With blind dates, you don't usually get a second chance to make a first impression. Fortunately, camera manufacturers live by a different set of rules. They're free to refine a camera until it hits a sweet spot with price, features, and performance. We had a lukewarm response to the ; now Pentax has replaced that product with the Optio MX4. It has a 4-megapixel CCD, as opposed to the previous model's 3-megapixel sensor. It also has performance enhancements that make the MX4 more responsive. Like the previous model, the Pentax Optio MX4 is a hybrid photo/video camera with a 10X optical zoom, 10 scene modes, and three metering options. Even with the improvements, the photos don't quite measure up to those produced by many dedicated 4-megapixel cameras, and the video recordings fall short of what a typical MiniDV camcorder captures. If you're on a tight budget and quality is less important to you than having an integrated device, this could be a worthwhile choice. The Pentax Optio MX4's unusual design is something you either love or hate. When the swiveling pistol grip is extended, the camera resembles a futuristic ray gun, so be prepared for jokes about whether your new weapon is set to kill or stun. The grip feels comfortable and balanced across a wide range of positions. You'll need to extend the grip out enough to avoid bumping your finger into the case when pushing the zoom control to its extreme wide-angle setting. This problem occurs even when you mount the camera on a tripod. It's not a fatal flaw, but you'll need to adjust to it.
Constructed mostly of a hard plastic that resembles brushed aluminum, the camera body feels sturdy, as do the various buttons and dials. Unlike some inexpensive cameras, the Optio MX4 appears able to withstand a reasonable number of bumps and tumbles. With the battery and SD card installed, this device weighs a hefty 13.1 ounces. That's more than a typical 4-megapixel camera but less than most MiniDV camcorders.
The 1.8-inch LCD screen rotates 210 degrees vertically and 180 degrees horizontally, allowing you to position the camera for high- and low-angle shots, as well as self-portraits. There's no other viewfinder. Because the screen is attached to the top of the camera, it can block access to the top-mounted mode dial, power switch, menu button, and four-way controller, the last of which is used mostly for navigating LCD menus. It incorporates a center-placed OK button that can be tricky to select due to the small size of the controller. The onscreen menus are bright, distinctive, and well illuminated. That's especially important, given the generous selection of photo-specific, video-specific, and manual settings.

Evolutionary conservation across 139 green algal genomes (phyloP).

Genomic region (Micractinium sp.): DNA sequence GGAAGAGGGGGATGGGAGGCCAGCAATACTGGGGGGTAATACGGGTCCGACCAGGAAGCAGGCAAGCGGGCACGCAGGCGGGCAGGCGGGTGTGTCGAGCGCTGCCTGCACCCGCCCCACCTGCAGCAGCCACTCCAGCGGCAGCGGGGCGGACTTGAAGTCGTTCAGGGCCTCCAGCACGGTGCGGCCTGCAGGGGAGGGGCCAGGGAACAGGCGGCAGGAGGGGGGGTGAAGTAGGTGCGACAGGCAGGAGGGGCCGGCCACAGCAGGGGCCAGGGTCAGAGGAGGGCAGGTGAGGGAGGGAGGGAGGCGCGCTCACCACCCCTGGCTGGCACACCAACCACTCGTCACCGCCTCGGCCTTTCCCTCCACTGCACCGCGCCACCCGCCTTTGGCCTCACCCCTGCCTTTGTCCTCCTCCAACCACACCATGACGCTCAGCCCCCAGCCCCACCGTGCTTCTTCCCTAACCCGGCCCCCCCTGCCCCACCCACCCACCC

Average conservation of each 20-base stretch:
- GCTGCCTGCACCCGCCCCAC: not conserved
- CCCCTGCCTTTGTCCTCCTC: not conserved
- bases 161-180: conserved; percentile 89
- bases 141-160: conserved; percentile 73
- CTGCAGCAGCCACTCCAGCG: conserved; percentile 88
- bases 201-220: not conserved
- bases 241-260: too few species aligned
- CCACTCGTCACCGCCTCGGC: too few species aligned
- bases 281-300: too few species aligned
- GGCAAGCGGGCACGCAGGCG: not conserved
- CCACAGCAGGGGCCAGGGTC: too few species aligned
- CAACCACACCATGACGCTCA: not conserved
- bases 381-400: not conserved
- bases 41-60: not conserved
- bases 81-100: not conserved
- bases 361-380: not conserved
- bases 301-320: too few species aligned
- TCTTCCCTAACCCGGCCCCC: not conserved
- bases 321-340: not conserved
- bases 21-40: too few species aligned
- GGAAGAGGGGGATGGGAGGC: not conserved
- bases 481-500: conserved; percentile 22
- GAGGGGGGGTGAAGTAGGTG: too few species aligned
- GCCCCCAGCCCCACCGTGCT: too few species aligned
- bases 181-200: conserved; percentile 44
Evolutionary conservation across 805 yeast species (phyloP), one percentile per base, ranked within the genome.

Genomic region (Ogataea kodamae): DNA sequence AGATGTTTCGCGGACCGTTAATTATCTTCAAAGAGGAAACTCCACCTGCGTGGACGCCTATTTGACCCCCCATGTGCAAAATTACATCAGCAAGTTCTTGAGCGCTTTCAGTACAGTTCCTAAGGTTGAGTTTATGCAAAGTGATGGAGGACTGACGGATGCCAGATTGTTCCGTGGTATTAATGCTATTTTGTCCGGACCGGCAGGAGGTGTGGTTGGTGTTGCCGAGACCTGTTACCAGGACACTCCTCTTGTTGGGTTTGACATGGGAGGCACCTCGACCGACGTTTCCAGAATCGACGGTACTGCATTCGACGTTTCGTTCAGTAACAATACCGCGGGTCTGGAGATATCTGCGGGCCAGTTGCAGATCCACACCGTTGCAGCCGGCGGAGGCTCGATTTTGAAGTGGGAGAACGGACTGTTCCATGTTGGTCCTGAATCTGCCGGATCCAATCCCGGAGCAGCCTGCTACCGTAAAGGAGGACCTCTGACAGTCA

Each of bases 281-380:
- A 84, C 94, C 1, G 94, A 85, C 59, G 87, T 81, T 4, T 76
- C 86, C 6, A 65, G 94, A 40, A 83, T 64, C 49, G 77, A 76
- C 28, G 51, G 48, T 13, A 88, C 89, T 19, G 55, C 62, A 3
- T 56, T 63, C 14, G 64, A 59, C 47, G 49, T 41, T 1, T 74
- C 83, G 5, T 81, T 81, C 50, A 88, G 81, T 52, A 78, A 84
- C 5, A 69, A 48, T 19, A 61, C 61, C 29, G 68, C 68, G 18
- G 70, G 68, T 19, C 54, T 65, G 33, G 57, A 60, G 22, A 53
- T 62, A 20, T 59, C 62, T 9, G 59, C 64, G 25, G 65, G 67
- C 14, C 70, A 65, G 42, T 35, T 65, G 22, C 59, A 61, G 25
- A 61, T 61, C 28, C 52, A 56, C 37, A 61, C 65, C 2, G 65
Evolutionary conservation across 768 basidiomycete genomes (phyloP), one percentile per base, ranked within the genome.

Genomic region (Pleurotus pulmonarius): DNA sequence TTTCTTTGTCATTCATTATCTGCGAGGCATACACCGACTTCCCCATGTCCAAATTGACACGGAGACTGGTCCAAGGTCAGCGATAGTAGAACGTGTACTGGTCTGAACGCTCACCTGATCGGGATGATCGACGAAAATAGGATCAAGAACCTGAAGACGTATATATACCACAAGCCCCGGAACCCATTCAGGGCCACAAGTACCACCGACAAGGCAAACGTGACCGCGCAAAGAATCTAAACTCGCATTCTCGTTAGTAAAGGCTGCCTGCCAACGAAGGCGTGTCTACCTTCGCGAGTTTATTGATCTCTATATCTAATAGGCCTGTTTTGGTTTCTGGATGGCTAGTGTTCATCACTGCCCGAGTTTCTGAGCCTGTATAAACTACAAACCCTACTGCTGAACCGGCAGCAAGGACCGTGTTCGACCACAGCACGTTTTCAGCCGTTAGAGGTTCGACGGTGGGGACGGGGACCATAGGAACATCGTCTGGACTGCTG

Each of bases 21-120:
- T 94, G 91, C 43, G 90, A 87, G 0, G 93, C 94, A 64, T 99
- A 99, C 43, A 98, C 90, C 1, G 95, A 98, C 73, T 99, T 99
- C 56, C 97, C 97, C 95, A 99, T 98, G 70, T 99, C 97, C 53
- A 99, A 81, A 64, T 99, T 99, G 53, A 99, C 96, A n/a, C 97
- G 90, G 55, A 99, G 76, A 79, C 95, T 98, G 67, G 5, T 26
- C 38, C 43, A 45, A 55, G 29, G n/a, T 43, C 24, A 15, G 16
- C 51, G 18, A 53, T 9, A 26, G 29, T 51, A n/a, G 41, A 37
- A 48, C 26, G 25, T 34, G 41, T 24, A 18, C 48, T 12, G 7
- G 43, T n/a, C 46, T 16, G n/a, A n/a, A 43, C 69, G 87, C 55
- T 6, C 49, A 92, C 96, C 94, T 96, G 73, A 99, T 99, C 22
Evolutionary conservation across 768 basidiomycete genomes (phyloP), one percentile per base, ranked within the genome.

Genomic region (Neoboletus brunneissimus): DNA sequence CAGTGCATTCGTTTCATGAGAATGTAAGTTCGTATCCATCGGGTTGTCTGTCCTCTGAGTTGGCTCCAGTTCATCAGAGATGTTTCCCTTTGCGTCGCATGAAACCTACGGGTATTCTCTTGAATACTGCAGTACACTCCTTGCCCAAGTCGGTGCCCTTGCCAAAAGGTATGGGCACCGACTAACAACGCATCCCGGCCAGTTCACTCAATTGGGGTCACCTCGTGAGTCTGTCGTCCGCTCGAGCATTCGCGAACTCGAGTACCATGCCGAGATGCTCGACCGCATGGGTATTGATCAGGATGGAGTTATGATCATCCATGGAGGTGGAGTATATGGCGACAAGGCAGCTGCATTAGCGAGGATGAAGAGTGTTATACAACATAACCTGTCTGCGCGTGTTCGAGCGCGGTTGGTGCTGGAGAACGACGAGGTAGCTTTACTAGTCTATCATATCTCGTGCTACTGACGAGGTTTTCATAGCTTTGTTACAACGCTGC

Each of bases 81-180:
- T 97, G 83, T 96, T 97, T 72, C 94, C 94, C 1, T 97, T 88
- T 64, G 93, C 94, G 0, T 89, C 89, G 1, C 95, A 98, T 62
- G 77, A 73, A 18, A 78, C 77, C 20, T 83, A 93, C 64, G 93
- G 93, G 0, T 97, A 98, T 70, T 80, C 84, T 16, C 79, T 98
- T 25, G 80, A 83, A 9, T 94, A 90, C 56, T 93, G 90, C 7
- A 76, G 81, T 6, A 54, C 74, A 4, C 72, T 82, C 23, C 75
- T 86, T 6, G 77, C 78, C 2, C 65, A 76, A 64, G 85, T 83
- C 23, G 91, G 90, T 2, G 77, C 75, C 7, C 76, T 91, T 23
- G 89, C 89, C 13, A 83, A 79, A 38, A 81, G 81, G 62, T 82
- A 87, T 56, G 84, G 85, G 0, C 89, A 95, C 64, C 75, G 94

While the Pentax Optio MX4 is billed as a hybrid camera, its feature set is weighted toward photo capture. In addition to the fully automatic mode, you can use the mode dial to choose aperture priority, shutter priority, manual exposure, or a scene mode. The scene-mode selection gives you access to 10 options via the LCD. These include a night-scene setting that allows the shutter to remain open for as long as four seconds, a soft setting that applies the flare effect of a soft lens filter, and a panorama-assist setting that helps you stitch together overlapping photos. You can selectively save as many as 14 manual settings when the camera is turned off. All the photos are saved as JPEG files.
On the video side, you can select the resolution (640x480, 320x240, or 160x120), quality (three levels of compression), and frame rate (30fps or 15fps). There's also a time-lapse option that slows down the recording process to effectively speed up the recorded video by 2, 5, 10, or 20 times. You can create extraordinary time studies that are limited only by the available storage space on your SD card. All video recordings are stored as MPEG-4 files.
You'll also find some advanced features, such as a histogram display that analyzes light levels during shooting or playback to help you get better exposure. You have a choice of three metering options: spot, multisegment, and center-weighted. And the autobracketing option varies exposure, white balance, sharpness, color saturation, or contrast in a series of shots.